Kant's Objections To The Ontological Argument

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Theology – Mr. Mayemba Kate Foote 12Ben

- Explain the objections of Gaunilo and Kant to the ontological argument.

Gaunilo and Kant both had objections to Anselms ontological argument. While Kant argued that the problem in the argument lay in it’s claim that existence is it’s predicate, Gaunilo argued that there must be something wrong with it even though he could not identify a specific fault.

Kant argued that existence cannot be a predicate because it does not add any new information to an understanding of the subject. To say that something exists is not genuinely communicating anything about the subject, nor, likewise with God. A predicate is a property that the subject can either possess or lack,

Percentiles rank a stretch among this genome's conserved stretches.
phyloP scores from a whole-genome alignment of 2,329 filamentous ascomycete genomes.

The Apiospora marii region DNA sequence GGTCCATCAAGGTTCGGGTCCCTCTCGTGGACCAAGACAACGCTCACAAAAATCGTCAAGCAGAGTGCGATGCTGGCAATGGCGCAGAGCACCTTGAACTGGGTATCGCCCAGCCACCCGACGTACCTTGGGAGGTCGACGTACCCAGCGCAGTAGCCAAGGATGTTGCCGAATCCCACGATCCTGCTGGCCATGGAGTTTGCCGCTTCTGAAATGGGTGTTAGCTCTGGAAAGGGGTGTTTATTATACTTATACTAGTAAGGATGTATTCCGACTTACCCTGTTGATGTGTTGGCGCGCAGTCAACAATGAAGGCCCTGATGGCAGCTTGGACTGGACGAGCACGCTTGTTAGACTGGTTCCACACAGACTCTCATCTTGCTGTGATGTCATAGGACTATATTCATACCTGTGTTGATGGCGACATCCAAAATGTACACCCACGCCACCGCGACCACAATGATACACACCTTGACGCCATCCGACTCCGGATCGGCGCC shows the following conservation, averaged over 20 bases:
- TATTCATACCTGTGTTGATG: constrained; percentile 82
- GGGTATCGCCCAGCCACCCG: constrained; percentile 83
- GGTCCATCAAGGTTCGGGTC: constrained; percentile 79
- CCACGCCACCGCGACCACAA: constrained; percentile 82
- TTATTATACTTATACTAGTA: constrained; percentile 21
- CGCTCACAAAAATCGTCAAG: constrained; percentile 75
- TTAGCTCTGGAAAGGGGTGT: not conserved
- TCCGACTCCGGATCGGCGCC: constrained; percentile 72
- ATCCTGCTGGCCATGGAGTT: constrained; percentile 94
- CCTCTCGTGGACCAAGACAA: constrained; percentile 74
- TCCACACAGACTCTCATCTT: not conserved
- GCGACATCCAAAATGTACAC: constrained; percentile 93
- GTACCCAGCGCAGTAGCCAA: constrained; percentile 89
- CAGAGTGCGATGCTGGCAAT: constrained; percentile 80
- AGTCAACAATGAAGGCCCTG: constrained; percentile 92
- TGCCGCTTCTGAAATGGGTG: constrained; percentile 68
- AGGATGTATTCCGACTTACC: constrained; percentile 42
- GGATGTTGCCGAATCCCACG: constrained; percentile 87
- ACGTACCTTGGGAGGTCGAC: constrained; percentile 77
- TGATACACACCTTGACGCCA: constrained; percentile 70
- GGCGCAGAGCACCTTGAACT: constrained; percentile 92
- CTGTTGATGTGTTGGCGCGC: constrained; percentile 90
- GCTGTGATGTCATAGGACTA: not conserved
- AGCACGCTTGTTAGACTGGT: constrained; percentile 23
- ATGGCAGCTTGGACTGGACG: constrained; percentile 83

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Gaunilo gave us his perfect island as an example, the perfect island must exist, for if it did not then it would be possible to create in the mind and island greater than that island which no greater can be conceived. Gaunilo said that if the ontological argument works, then the perfect island idea must also work, this is because the two arguments have the same logical form. Similar perfect subjects were created, the perfect baseball pitcher and husband for example. Clearly, though, these arguments are not all sound; the perfect baseball pitcher does not exist, and neither does the perfect husband. There is something wrong with the logic of these arguments. Each of these ontological arguments, though, uses the same logic. They must therefore all be unsound. The fact that there is no perfect island, and no perfect baseball pitcher, then, shows that the logic of the ontological argument for God’s existence is flawed. These objections however do not specify where or how the ontological argument goes wrong, they simply argue that if it is a “sound’ argument then many other arguments with the same logical form. This means that if this works we must be able to conclude that if one argument with the same logic as the ontological argument works, then so must other arguments and the ontological

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